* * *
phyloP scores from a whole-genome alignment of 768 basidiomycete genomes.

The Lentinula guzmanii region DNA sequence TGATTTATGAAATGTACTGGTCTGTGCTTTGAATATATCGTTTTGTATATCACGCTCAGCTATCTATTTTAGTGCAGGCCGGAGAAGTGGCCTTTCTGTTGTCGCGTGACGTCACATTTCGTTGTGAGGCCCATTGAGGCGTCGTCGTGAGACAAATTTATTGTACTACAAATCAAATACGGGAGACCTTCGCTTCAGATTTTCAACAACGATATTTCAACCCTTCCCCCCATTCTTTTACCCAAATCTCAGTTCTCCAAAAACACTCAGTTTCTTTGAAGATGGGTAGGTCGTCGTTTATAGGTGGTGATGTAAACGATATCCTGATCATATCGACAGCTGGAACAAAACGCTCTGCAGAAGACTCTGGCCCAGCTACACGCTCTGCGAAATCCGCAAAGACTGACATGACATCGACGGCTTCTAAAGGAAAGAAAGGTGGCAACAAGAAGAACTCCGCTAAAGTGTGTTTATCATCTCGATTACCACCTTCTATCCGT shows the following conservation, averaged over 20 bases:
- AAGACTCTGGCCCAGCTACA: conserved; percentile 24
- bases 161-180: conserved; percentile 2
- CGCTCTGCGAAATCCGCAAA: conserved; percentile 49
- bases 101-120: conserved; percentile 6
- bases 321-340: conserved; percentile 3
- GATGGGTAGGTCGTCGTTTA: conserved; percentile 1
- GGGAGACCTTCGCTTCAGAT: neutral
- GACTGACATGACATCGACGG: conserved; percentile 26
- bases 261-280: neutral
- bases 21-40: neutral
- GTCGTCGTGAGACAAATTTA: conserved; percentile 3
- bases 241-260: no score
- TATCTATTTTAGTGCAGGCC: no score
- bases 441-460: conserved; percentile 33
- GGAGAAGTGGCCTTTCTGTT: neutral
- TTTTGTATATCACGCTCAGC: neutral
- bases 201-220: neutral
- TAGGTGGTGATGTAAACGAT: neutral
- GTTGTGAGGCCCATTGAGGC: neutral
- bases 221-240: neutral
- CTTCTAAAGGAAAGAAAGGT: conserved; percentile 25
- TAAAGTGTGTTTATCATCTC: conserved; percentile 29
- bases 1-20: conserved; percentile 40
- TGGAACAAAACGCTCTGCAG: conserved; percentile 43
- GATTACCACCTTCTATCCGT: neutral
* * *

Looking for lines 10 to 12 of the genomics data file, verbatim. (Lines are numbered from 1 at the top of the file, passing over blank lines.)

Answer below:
- GACTGACATGACATCGACGG: conserved; percentile 26
- bases 261-280: neutral
- bases 21-40: neutral